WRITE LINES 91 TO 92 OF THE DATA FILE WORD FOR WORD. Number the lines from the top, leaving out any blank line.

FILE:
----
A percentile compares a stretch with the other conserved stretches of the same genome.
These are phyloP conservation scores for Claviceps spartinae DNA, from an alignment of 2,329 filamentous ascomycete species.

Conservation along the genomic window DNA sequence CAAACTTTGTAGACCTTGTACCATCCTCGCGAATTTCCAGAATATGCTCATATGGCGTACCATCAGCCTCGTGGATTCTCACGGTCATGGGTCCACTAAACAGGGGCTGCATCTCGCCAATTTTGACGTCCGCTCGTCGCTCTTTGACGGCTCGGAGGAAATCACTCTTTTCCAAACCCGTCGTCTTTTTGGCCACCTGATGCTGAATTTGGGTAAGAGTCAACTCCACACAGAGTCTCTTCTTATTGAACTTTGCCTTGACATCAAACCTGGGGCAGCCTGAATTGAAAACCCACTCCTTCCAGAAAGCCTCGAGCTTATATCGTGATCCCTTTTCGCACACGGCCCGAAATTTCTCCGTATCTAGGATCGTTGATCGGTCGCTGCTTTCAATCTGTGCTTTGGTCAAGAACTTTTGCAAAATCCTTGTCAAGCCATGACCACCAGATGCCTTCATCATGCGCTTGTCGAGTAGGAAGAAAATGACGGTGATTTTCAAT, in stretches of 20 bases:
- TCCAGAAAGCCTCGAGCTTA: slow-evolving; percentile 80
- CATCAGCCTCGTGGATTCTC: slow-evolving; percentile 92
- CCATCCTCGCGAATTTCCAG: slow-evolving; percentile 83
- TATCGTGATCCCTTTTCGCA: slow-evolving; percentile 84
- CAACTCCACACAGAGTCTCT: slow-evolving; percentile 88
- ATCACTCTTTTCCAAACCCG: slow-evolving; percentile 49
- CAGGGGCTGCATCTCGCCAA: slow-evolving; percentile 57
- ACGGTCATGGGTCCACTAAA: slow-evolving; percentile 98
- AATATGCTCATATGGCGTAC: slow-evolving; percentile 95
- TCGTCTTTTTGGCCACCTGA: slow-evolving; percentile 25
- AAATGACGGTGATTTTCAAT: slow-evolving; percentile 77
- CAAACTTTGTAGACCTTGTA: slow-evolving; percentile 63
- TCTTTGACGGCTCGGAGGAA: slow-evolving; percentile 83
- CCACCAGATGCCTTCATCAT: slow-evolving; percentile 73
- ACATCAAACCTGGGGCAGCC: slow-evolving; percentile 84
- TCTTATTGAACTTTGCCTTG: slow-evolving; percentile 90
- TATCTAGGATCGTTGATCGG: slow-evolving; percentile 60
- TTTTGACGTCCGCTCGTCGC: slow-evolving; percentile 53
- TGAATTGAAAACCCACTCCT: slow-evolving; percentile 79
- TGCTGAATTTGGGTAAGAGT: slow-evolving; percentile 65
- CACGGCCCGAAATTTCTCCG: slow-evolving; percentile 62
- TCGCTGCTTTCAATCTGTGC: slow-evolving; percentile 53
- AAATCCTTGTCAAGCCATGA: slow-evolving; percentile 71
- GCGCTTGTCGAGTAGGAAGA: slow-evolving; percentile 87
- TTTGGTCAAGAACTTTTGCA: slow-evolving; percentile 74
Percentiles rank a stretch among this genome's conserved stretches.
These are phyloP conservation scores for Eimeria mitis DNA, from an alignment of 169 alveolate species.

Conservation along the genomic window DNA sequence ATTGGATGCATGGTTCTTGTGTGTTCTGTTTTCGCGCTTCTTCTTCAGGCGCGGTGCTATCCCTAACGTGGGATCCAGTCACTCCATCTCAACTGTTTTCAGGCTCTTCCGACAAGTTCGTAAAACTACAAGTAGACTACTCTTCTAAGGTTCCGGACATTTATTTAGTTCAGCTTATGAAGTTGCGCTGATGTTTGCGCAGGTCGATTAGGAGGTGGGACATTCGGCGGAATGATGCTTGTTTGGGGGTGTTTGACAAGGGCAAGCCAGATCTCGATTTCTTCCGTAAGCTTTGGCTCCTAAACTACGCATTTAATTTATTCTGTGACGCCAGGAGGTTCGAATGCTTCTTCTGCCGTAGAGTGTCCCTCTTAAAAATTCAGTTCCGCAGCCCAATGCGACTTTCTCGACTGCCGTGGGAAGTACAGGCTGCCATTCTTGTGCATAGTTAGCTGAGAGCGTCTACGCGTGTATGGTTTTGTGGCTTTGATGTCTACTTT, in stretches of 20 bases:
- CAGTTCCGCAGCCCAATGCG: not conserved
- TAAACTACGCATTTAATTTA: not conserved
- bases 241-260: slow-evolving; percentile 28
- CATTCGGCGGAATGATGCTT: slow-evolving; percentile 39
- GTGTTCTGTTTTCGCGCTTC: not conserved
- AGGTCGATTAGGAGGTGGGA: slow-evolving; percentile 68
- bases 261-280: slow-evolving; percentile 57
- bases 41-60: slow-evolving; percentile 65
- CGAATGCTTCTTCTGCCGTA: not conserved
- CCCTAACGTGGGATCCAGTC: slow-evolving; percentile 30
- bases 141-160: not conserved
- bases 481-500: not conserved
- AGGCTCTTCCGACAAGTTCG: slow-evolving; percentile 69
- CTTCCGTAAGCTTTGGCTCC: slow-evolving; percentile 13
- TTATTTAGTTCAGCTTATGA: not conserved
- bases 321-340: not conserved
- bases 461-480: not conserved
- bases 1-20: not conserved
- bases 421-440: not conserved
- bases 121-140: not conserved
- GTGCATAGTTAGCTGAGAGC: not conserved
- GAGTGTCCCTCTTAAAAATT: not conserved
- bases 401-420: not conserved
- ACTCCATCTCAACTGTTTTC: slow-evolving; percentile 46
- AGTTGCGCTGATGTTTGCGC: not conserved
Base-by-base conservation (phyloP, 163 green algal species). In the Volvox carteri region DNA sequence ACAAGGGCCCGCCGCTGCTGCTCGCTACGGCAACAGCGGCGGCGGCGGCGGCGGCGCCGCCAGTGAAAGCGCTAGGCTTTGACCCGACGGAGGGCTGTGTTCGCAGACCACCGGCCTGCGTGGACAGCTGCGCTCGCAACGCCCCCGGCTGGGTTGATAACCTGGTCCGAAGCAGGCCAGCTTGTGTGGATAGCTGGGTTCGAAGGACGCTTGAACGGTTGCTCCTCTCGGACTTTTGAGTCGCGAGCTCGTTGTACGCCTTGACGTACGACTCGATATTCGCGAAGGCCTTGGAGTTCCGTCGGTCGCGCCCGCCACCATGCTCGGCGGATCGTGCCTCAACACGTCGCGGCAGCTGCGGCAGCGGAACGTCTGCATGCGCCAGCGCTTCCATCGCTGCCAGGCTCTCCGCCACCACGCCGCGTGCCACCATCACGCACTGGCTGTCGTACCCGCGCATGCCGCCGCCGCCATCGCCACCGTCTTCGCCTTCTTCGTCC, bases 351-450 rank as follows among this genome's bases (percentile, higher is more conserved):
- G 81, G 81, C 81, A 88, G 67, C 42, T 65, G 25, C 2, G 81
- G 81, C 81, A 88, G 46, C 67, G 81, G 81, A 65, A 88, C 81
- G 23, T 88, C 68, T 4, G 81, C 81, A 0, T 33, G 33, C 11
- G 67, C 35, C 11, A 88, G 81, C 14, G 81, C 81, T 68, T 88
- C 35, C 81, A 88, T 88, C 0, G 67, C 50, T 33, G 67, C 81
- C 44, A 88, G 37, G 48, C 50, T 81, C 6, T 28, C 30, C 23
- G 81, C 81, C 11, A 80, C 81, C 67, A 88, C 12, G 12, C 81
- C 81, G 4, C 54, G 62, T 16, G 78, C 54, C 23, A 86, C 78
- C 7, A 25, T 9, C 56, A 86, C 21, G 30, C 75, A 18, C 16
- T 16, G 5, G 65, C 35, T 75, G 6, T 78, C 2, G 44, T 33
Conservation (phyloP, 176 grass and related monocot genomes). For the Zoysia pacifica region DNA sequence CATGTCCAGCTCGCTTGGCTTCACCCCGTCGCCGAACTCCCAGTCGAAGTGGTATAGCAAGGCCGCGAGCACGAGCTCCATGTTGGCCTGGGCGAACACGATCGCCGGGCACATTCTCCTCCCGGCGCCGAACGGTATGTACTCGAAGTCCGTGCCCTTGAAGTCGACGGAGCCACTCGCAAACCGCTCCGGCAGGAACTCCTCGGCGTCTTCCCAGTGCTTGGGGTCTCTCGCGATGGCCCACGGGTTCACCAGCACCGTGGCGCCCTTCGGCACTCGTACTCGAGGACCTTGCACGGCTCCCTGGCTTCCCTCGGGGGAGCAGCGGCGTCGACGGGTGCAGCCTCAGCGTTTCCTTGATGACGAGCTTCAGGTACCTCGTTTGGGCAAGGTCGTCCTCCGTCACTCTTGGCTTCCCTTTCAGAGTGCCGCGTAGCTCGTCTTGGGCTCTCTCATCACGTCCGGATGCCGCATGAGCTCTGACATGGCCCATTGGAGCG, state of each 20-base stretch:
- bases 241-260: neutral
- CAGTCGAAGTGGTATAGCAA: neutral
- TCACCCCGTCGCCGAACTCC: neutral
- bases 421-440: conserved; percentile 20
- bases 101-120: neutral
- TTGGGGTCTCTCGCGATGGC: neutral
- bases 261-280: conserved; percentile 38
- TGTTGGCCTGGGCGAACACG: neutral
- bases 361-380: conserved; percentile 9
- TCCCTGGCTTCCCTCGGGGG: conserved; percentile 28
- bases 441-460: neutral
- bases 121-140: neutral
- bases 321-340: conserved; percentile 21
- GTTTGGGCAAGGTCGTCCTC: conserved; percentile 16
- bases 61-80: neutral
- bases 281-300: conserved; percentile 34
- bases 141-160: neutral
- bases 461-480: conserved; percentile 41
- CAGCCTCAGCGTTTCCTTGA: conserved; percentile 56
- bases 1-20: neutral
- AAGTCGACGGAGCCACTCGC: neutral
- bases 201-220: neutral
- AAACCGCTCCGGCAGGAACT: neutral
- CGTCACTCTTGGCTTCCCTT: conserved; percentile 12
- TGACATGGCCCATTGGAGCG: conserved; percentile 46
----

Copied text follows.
- AAACCGCTCCGGCAGGAACT: neutral
- CGTCACTCTTGGCTTCCCTT: conserved; percentile 12